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Asylum Seekers Stuck in Limbo at EU-Funded Camp in Greece

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Greece
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Euro-Med Monitor
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The situation of 1,000 asylum seekers at the EU-funded “new Malakasa” detention center on the outskirts of Athens in Greece is gravely concerning, the Euro-Mediterranean Human Rights Monitor said in a statement today. With no running water, frequent power outages and tents unequipped to withstand harshly cold winters, the appalling conditions migrants and asylum seekers are forced to endure indefinitely in these camps pose serious risks to their physical and mental health and wellbeing.

In March 2020, as the Greek government unlawfully issued an emergency decree that suspended asylum procedures, migrants arriving to the country were placed in informal detention facilities such as Kleidi and Serres centers, the “Rhodes” Navy vessel, and the “new Malakasa” center. New Malakasa later became a pilot project for Greek’s Ministry of Migration and Asylum. It has received €4.9 million of funding for construction and maintenance from the EU’s emergency assistance of Asylum, Migration and Integration Fund (AMIF) as part of the METOIKOS program.

Now housing around 1,000 asylum seekers from Syria, Somalia, Congo and Afghanistan, the living conditions in the new Malakasa camp raise serious concerns in regards to the resident’s safety, security and wellbeing. Despite the generous EU funding, the camp still lacks necessary infrastructure such as running water, common spaces or adapted spaces for women and children. Electricity shortages are frequent, medical care is inadequate, and the tents where the residents are confined are highly unsustainable. A footage of the tents in new Malakasa dating to December 2020 clearly indicated how those tents are extremely vulnerable and unequipped to withstand cold temperatures, harsh wind, and heavy rain.

Furthermore, residents of the new Malakasa complained that the camp is rife with violence and sexual harassment. They similarly complained that children are deprived of their right to proper education or safe play spaces, and instead are playing in dirt and receive informal education. The absence of wi-fi connection in the camp further deprives children from accessing online education.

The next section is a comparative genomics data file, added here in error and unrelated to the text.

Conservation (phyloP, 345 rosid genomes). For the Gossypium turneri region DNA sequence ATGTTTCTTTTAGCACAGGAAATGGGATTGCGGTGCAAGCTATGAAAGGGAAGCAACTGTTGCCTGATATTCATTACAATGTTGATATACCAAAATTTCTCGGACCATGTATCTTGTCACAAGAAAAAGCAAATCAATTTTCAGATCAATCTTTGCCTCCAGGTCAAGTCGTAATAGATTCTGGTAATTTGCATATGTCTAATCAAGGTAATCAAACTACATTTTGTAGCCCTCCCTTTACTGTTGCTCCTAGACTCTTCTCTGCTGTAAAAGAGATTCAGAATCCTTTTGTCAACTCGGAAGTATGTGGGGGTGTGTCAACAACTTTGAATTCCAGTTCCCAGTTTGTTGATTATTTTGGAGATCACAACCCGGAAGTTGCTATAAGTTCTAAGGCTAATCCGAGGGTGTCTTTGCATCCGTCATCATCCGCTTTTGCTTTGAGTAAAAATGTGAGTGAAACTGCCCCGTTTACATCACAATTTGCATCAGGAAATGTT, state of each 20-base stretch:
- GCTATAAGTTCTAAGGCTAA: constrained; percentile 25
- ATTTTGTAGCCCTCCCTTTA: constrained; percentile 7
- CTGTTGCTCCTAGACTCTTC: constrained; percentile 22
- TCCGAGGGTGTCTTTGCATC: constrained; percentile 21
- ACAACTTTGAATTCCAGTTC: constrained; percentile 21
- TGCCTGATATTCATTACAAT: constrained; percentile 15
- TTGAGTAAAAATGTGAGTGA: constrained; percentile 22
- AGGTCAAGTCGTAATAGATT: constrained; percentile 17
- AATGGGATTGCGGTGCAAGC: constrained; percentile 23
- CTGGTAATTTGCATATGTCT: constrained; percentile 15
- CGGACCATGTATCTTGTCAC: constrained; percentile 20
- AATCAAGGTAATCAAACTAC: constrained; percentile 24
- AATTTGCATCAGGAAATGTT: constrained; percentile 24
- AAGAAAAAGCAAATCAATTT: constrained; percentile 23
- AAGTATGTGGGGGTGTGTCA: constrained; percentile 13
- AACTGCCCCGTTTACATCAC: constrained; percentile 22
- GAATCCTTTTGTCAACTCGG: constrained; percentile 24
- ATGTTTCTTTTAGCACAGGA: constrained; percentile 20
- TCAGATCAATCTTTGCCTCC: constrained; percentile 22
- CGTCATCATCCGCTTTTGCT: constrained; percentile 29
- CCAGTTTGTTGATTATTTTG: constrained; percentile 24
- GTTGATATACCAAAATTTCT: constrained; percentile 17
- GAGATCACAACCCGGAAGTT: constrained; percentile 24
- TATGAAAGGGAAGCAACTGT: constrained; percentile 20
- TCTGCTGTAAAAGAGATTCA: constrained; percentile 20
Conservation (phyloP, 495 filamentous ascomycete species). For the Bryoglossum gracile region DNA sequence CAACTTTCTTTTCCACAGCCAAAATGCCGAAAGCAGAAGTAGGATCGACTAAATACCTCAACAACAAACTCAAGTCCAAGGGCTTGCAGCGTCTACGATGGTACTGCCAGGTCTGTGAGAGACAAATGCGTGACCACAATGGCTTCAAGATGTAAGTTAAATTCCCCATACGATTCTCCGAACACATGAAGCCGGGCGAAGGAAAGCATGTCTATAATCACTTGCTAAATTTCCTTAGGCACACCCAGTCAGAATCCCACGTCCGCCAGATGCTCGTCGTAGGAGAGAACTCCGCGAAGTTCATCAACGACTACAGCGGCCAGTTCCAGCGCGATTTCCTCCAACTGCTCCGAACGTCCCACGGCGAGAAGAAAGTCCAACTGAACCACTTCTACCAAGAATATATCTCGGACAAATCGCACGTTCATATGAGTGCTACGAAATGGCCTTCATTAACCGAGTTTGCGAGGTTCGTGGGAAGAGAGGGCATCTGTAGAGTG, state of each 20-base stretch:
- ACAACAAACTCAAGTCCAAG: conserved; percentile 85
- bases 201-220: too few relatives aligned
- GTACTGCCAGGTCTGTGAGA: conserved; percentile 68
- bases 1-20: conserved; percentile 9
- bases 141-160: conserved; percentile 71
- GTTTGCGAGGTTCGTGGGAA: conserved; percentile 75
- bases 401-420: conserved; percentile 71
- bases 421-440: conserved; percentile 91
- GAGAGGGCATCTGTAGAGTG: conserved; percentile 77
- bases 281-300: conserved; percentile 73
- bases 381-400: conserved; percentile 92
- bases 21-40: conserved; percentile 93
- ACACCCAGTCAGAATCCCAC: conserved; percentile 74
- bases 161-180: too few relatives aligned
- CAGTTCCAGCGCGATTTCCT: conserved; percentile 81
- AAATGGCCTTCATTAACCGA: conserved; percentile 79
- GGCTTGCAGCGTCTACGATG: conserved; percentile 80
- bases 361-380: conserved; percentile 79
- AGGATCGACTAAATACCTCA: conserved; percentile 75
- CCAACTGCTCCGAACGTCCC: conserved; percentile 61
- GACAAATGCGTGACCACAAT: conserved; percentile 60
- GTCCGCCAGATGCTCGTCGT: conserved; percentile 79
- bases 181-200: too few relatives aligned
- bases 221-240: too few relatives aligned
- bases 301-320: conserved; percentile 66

“The dire conditions at the new Malakasa camp in Greece violate the migrants’ right to adequate housing and health, as enshrined in the Universal Declaration of Human Rights and the International Covenant on Economic, Social and Cultural Rights,” said Muhammad Shehada, Europe Regional Manager at Euro-Med Monitor. “The EU should ensure that its funding is going to the right hands and demand from the Greek government concrete actions towards the respect, protection and fulfillment of the rights of asylum seekers in its custody.”

Euro-Med Monitor recalls that Art. 25 of the Universal Declaration of Human Rights affirms that “Everyone has the right to a standard of living adequate for the health and well-being of himself and of his family, including food, clothing, housing and medical care and necessary social services, and the right to security in the event of (…) lack of livelihood in circumstances beyond his control”. We similarly emphasize Art. 12 of the International Covenant on Economic, Social and Cultural Rights, ratified by all 27 EU member states, and Art. 17.2 of the Directive 2013/33/EU, which lay down standards for the reception of applicants for international protection, stating that “Member States shall ensure that material reception conditions provide an adequate standard of living for applicants, which guarantees their subsistence and protects their physical and mental health”.

Euro-Med Monitor, therefore, calls on the EU Commission and Greek Government to work immediately towards meaningfully improving the living conditions of asylum seekers in the EU-funded new Malasaka center, including providing them with adequate accommodation, protection and food in addition to regular access to healthcare, education and common spaces. We further call on the Greek government to expedite the asylum process in order to allow for the integration of asylum seekers in society rather than confining them for inhumanely long periods to detention centers.